Remove any sprouts and scrub the skins thoroughly before preparing to eat.
*Pro Tip: Store alongside an apple to prevent sprouting!
Turnips are overlooked and underrated, in my opinion. They aren’t the most attractive root vegetable, but they taste fantastic and pack a nutritional punch!
Turnips can germinate in cooler soil and take between 40-55 days to mature. They are considered both a root vegetable and cruciferous crop. Like some other cruciferous crops, turnips have a little bit of a bitter flavor which is due to its containing of sulfuric glucosinolates.
*Pro Tip: Try adding some to mashed potatoes for a new twist and added vitamins, or make a turnip coleslaw.
Remove the greens and brush off any soil. They’ll store best in a cool, dark, and dry place for the longest but if you must store them in the refrigerator, do so in an airtight container or perforated bag for airflow in the crisper section.
Radishes are the perfect thing to have on hand when you feel a snack attack coming on. They offer a great crunch and sprinkled with a pinch of salt, they may just satisfy your potato chip craving. Radishes are also easy to grow, and are one of the fastest growing vegetables, regardless of your local climate.
Radishes are easily direct sown, mature quickly (some just 21 days) and come in a variety of colors. My favorites are the Easter Egger blend and Sora.
Remove the greens and brush off any soil. Store in an airtight bag or container with a damp paper towel in the crisper section of your refrigerator for several months, checking for any spoiled radishes periodically. You can also scrub them clean and store them in a bowl with shallow water to keep them crisp for a little less storage time.
You can also try storing them similarly to carrots in a bucket of amp sand.
Alternatively, radishes are delicious when pickled, and they’ll have an even longer shelf life! You can do a quick pickle method which does not require any boil canning. This keeps them crisp, tangy and ready to use right out of the refrigerator.
They may look like a carrot and be from the same Apiaceae family, but parsnips are quite different in both flavor and nutrition. I would describe parsnips as having a woody texture with almost a spicy sweet flavor, whereas carrots are smoother, crispier and quite sweet both when fresh and roasted.
Parsnips also serve as a great alternative to potatoes for individuals limiting their potato intake. They can be boiled and mashed up just like potatoes.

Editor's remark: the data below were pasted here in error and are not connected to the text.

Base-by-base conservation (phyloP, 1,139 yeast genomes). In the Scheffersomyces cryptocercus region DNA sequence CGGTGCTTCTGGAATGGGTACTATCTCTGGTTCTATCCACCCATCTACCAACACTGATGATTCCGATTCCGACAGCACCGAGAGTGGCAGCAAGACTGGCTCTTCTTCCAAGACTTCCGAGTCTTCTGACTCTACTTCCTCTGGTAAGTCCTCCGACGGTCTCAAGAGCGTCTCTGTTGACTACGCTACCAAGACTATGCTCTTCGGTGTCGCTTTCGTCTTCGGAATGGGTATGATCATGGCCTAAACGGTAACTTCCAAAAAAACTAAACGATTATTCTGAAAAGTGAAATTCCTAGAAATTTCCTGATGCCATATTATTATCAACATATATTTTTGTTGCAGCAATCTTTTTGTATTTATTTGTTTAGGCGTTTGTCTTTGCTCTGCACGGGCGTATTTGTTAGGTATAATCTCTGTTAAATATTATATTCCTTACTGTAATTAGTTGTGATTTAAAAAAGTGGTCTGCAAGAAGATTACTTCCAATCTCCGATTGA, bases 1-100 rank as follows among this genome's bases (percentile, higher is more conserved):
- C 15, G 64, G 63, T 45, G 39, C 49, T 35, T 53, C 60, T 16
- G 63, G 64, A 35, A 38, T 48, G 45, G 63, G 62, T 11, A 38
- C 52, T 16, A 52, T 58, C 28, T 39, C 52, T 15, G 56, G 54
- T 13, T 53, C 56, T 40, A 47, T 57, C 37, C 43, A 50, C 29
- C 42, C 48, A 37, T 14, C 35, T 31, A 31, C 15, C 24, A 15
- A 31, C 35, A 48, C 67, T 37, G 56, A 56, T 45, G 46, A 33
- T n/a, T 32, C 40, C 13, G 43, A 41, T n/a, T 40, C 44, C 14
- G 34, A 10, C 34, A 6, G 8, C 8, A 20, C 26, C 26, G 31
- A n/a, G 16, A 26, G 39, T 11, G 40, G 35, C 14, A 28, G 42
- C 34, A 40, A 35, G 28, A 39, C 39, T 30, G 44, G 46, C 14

A great thing about growing parsnips for storage is that they are not ready for harvest until late fall so they should be one of the root vegetables that lasts you almost until spring!
Brush off any soil, remove tops, and wrap in a damp paper towel. Do not peel before storing. Place them in an airtight container or bag and store in the crisper section of your refrigerator. They should keep for 2-4 months.
If you live in a region that allows it, I recommend you try growing ginger. It is one of the most versatile root vegetables, and its popularity is causing prices at markets and grocery stores to spike.
Ginger has a bold, pungent flavor that’s a little sweet and can be a lot spicy. Ginger is popular in Asian-inspired dishes, teas, spice blends and even salves. This root vegetable is easy to grow, and can be grown in containers as well if you have limited growing space.
Pro Tip: Use the green leaves to make a lovely, lightly flavored tea.
Ginger can be stored unpeeled in the refrigerator for several weeks or more in an airtight container. Some people even have success with storage right on the countertop.
However, I find it easiest to store unpeeled ginger in an airtight container in the freezer. This method keeps the ginger fresh for several months!
When a recipe calls for it, simply remove the frozen ginger from the freezer, and using the back of a small spoon, scrape the skin off. Then use a sharp knife to cut off the amount that you peeled and put it back in the freezer.
If you don’t already, I highly encourage you to devote some space in your garden to root vegetables next season. They may take a little longer to mature, but just remember, they are getting more and more nutritious every day they are in the ground, and you and your family will greatly benefit from them in the off-season.
Many root vegetables are high in antioxidants, fiber, and various minerals and vitamins vital for immunity and overall good health. Start selecting your root crop seeds today, and your winter self will thank you!